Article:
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#30×30 Day 18 : In the Fog of Art

June 18, 2021

Here is another experiment in my quest for watery effects!

I’m not sure how much there is to say about this :) It’s in some ways a very simple painting. Almost no color, and almost no drawing. Just a matter of splashing down the pigments. And I suppose, knowing how the water will move.

The art here is more about knowing what composition you want – here it is a graphic diagonal, almost a yin yang. (Which I never realized is a symbol for the cycle of day/night – moon and sun – eternal cycle – I suppose that’s obvious when you say it, but I just read that online. )

It’s like dealing with a difficult boss or a willful child. You can make suggestions and the water will take them under consideration. But you know their habits, so you know what kind of suggestion might work today :)

Well, there is one thing I’d like to say – which is that this painting was inspired by a photo by @Hannes_Becker, on Instagram.

This is probably going to get me into trouble, but – I’m just in the process of applying for some watercolor competitions, and this question of Derivative Works is on my mind. Specifically the fact they are almost universally NOT ALLOWED in the big watercolor society competitions.

I’ve talked before about how I’ve done a complete turn-around from what was taught in the 80’s and 90’s.

I no longer think that derivative work, (that is, making new work that begins with another person’s art – usually a photograph) is artistically ‘weak’ or ‘cheating’.

I realize we’re gaining something from the other artist’s color sense, or their composition, or even their choice of subject – but at the end of the day, this is no more than we would gain by looking and thinking about art.

And – aside from something silly like tracing, or printing-out and drawing-over, each artist has to develop their own hand skills before they can make a derivative work in the first place. So, whatever we have borrowed is very small in comparison to what we had to do on our own.

And yes, we are taking advantage of the time, energy and money photographers spend getting to locations and bringing back images. I admit – this theft of time, or poaching of access to locations, this is less defensible – but – ultimately – I have to choose art over commerce.

Because, that is not an argument about infringing another person’s artistic rights, but more about them protecting their business investment.

While I see the point, that it’s very expensive to be a photographer, I suppose I have abdicated that concern. Paintings have to get made, and I am getting too old, and my time to paint is slipping away every day. It is equally expensive to be a painter, and the photographers borrow equally as much from art – where do you think composition comes from? It’s not a law of nature, it’s a cultural practice. A tradition.

In any case. I feel that if nobody was allowed to paint a thing they have never seen in person – well – what we would lose in paintings made, and artistic talent developed, is greater than what the photographer loses in this situation.

At the end of the day, I’ll just say – let’s not be so worried (or embarrassed) about making derivative art.

And I hope we can put an end to banning it from colleges and competitions, and simply critique it, or jury it, as you would any work.

If it’s Bad Derivation you can say so. If it’s Good Derivation, you can ALSO say so.

There’s nothing about painting from found (or researched!) inspiration than is any less creative than standing in a garden and painting yet another flower, or going in the studio to paint yet another portrait.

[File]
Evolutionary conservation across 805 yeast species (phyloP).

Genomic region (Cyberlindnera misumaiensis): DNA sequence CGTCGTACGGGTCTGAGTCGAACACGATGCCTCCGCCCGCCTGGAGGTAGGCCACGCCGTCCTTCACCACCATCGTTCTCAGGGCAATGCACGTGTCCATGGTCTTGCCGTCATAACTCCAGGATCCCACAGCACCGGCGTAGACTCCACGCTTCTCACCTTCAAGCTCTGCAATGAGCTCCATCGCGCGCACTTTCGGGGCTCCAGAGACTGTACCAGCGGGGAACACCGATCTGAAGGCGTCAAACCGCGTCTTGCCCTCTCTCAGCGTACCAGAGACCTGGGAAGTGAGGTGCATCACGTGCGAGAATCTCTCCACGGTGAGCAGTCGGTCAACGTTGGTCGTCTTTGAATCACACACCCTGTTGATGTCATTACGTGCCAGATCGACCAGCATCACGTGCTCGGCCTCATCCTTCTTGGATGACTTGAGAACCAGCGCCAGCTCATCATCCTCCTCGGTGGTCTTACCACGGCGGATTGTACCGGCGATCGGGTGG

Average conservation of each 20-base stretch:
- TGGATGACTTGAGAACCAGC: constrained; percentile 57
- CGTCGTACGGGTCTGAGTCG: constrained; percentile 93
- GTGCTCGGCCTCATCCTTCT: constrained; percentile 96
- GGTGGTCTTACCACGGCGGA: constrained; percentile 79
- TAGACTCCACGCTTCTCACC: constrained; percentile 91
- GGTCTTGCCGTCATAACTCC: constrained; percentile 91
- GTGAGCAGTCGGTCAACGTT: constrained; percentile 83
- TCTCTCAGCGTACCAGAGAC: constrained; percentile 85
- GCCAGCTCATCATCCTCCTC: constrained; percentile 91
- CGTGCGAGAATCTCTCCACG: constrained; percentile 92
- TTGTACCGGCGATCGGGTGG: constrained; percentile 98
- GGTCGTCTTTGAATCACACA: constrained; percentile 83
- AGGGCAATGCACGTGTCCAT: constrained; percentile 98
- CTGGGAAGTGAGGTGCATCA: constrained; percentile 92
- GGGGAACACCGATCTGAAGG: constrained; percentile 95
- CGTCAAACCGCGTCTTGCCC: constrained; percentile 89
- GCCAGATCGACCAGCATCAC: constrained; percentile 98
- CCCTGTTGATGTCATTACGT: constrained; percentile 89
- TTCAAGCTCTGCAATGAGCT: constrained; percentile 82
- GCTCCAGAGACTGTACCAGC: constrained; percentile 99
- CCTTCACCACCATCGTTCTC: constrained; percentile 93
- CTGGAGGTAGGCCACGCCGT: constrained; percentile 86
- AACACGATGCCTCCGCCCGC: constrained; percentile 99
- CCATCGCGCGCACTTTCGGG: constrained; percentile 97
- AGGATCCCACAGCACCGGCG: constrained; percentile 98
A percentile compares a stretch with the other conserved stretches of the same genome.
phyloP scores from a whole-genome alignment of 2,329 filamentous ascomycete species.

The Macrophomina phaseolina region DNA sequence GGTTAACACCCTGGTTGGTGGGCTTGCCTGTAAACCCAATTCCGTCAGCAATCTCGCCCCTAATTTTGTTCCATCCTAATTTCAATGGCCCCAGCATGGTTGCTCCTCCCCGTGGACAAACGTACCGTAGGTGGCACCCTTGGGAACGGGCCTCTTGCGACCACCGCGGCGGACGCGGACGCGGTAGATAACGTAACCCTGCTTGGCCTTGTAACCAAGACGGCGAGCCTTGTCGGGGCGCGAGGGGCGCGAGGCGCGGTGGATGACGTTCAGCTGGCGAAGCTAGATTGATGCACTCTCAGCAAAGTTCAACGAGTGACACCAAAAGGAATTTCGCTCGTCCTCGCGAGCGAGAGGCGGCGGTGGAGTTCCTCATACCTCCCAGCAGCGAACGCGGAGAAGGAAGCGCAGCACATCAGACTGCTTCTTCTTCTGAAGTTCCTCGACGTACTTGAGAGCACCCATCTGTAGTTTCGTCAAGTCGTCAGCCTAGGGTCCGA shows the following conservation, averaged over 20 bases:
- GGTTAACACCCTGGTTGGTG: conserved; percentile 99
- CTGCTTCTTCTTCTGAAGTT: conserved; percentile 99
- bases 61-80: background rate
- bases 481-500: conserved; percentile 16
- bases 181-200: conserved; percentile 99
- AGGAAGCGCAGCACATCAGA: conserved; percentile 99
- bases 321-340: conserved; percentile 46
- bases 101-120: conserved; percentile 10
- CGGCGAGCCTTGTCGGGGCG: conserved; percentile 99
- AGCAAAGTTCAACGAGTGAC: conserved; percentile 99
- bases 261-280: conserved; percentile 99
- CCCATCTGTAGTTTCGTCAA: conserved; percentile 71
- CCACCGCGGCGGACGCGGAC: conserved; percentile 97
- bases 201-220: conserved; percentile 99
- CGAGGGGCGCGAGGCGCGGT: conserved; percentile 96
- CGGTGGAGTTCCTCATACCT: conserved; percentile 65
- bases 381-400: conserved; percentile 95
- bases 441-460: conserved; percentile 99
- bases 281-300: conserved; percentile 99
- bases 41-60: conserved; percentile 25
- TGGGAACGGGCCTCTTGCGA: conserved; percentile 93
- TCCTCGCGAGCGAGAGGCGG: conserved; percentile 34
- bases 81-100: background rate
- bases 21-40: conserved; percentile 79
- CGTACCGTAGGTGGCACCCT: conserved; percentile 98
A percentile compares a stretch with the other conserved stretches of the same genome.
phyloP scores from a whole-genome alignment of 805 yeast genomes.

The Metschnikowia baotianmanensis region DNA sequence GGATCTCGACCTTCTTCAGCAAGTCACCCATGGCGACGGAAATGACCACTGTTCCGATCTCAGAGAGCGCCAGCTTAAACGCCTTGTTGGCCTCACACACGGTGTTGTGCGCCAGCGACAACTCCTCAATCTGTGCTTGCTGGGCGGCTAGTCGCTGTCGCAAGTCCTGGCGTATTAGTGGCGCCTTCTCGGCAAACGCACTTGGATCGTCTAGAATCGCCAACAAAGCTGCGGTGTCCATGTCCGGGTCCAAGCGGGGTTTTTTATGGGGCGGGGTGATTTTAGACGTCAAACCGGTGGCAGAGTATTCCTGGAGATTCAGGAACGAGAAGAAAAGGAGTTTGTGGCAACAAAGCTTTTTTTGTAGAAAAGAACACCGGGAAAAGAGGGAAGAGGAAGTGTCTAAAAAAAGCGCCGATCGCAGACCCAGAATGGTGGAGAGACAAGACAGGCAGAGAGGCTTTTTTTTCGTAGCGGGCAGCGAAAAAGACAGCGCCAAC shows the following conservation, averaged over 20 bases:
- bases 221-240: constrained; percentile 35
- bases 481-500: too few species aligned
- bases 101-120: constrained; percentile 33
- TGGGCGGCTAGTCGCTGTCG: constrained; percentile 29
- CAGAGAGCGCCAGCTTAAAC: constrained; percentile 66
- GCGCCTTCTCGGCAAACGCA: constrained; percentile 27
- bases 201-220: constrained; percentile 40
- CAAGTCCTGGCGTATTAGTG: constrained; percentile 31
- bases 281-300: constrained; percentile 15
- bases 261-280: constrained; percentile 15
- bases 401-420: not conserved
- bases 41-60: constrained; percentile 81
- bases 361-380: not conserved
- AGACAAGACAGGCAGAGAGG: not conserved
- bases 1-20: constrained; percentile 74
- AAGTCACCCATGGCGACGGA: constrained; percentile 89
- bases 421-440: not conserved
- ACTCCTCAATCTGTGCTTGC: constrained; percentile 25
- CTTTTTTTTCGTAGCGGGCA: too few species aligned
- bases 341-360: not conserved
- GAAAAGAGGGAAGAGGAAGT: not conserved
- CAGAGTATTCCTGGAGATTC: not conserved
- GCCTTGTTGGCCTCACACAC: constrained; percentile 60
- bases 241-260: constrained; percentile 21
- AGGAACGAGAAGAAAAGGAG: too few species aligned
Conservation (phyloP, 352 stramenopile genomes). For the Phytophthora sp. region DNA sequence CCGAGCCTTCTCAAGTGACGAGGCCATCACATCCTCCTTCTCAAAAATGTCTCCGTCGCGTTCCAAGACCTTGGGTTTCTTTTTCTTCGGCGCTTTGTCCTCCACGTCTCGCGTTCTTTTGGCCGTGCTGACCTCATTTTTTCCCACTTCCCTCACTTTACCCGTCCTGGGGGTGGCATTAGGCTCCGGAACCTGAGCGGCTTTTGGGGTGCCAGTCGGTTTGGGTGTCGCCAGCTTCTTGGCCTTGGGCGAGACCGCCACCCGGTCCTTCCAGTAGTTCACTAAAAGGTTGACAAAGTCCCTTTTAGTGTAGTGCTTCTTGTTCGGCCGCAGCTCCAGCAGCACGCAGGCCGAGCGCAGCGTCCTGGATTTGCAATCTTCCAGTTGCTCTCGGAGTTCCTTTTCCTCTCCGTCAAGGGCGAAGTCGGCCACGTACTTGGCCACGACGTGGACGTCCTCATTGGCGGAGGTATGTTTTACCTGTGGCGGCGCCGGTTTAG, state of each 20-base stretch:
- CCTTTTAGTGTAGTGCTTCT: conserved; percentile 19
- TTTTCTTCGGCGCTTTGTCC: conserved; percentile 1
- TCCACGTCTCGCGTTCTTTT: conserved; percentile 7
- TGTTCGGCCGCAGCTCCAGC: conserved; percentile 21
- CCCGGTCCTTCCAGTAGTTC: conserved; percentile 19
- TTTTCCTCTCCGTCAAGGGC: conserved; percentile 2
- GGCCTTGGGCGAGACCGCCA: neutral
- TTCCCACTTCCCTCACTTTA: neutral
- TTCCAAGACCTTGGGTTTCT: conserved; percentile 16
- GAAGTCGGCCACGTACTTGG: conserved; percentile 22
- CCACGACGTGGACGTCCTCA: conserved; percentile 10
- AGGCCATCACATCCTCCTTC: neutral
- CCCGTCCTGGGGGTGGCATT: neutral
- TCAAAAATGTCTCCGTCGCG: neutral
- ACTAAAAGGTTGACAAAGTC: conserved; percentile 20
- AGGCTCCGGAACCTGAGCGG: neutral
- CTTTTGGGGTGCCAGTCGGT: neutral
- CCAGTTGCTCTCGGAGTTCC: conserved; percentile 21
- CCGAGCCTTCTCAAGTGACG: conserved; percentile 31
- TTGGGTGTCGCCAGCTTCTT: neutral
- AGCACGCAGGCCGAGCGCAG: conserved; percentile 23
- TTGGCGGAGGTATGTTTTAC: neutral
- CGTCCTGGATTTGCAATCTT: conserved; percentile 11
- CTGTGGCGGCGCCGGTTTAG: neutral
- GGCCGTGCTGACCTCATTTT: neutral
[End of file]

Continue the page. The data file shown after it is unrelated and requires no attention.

If you accept the values of traditional art (hand skills, formal painting concerns) – which the big materials societies by definition do – the watercolor clubs and the pastel societies, the oil painters associations and the figurative painting leagues – all of these bastions of tradition clearly accept that art is derivative of history. As traditional artists who paint and draw, we have accepted rules about composition and color theory, we have techniques and tools that have been used for centuries – all of this is handed down from the past, in the same way as subject matter is handed down.

It is rendition that is unique to each person, not the art form or the language of art. Just as every musician might start with the same sheet music, but every performance is unique.

So, that’s my thoughts for today!

Here’s Wikipedia on the definition of Derivative Works if you want to gain from a informed opinion on all of this.

And, thanks very much for posting your images @Hannes_Becker!

~marc

3 Comments leave one →
  1. June 18, 2021 11:25 AM

    I appreciate your take on this, similar to mine. A couple of years ago I was commissioned to do a ink and watercolor of Big Ben. I have been to London a few times, so have seen it in person, but no photos. So I went to an image search. There are hundreds of posted photos of Big Ben, and you know what, they all look almost exactly alike. So I felt zero guilt in picking one to use for my reference. With dozens of photos from the bridge they would all be the same view as if I was sketching sitting on the bridge. There was nothing uniquely artistic about any of them. Thanks for the insight, I think some folks get a bit carried away on this.

  2. June 18, 2021 6:32 PM

    What a fabulous watercolor. Imitating the way that Nature makes her clouds! It’s all about water. Good old H2O. I think you have given Mother Nature a run for her money!

  3. Terry James permalink
    June 18, 2021 6:42 PM

    This one is special….
    One can sense the swirling clouds and the changing scene in your “derivative” (which is said tongue in cheek). Great to see your posts again. I love your oils, but have truly missed your watercolors!

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